Studies have proposed a link between language skills and mathematical achievement suggesting that children with language impairments are at risk for deficits in the acquisition of numerical concepts. Language encompasses several aspects that are relevant to math – especially word problem. Grammar (syntax) plays an important role in math language because it can alter a comparison. For example, “There are more dogs than cats” is different than “There are more cats than dogs.”
Program Highlights Include:
- Determine areas of strength and weakness in Math functioning
- Recognize that all math is providing a ‘story’ and directions to follow
- Identify and use strategies to address areas of weakness
- Work with computation and application
- Work with word problems in all topic areas
- Identify use of Math in everyday life and areas of interest
What Are The Signs Of Academic Issues?
Language is the basis of all learning and essential for reading as well as thinking, building vocabulary, following a storyline, making predications and understanding math word problems.
Academic issues, such as learning disabilities and attention disorders, can impact a child’s performance in the classroom, particularly in reading and writing. Language development plays a major role in learning to read and write. Delayed language acquisition can directly impact literacy, writing and vocabulary skills.
We have found strong success in working with:
- Students with diagnosed Learning or Developmental Disabilities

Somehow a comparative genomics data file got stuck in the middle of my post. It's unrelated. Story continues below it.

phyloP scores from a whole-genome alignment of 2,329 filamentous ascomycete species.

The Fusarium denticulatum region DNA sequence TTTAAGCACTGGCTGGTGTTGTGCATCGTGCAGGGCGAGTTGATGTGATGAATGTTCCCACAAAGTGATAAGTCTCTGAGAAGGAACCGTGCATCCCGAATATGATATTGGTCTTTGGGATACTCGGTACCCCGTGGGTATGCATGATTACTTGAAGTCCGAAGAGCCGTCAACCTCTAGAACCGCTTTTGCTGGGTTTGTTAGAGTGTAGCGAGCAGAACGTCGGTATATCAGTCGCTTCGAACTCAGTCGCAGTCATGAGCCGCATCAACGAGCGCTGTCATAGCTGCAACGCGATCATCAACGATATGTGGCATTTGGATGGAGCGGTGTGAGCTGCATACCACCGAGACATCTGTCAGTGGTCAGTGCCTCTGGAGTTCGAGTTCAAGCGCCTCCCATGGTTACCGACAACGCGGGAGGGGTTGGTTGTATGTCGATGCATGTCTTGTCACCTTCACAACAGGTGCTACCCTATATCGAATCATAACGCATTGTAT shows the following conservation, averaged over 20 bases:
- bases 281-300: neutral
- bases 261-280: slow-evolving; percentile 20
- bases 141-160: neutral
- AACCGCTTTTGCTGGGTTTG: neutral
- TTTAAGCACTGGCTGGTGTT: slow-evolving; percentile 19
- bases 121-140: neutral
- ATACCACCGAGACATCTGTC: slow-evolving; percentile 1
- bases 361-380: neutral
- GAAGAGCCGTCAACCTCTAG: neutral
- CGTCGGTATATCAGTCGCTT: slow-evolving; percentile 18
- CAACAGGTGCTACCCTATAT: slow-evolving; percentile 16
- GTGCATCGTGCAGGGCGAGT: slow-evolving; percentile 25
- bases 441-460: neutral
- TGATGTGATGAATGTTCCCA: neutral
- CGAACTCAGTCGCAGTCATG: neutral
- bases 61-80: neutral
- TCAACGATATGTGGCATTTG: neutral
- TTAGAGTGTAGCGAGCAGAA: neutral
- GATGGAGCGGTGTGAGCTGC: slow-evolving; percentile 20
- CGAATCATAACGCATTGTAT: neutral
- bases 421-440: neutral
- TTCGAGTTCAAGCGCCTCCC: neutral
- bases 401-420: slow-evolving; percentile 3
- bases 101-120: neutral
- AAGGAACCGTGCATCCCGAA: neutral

- Students who are performing well below age or grade level
- Students who recently immigrated to the United States
How Can Great Speech Help?
Our goal is for each student is to provide the knowledge and opportunities to help reach his or her full academic potential. Through an individualized academic support program, we can successfully introduce and reinforce specified skill sets including:
- Study Skills
- Test Taking Strategies
- Note Taking
- Time Management
- Reading Instruction and Comprehension
In addition, our therapists are trained in programs such as Phoneme Sequencing® Program for Reading, Spelling, and Speech (LiPS® Seeing Stars®: Symbol Imagery for Phonological and Orthographic Processing in Reading and Spelling (SI™); and Visualizing and Verbalizing for Language Comprehension and Thinking® (V/V®).
These programs are designed to help students with different learning styles, and we have seen the successful results firsthand in our practice.
Schedule an introductory call to discuss how a licensed speech and language pathologist can help you achieve your goals.
Intensive Program Frequency of Services Recommended:
This individualized program entails a high intensity approach (much like a bootcamp), offered for 3 sessions per week for 30-minutes, for 6 weeks. Studies have suggested that a student with language impairments are at risk for deficits in the retrieval of numerical concepts.
For more information schedule an introductory call to chat with a team member.
“My son, Matthew, struggled academically in third grade and consistently exhibited poor behavior in class. His dyslexia went undiagnosed until we signed up for a Great Speech evaluation for a totally unrelated matter. Our winter weather was brutal; but our sessions continued at an uninterrupted pace. Now in fourth grade, Matthew has learned to compensate for his dyslexia and his classroom behavior is exemplary.”
Christina, 32 years old, Chicago, Illinois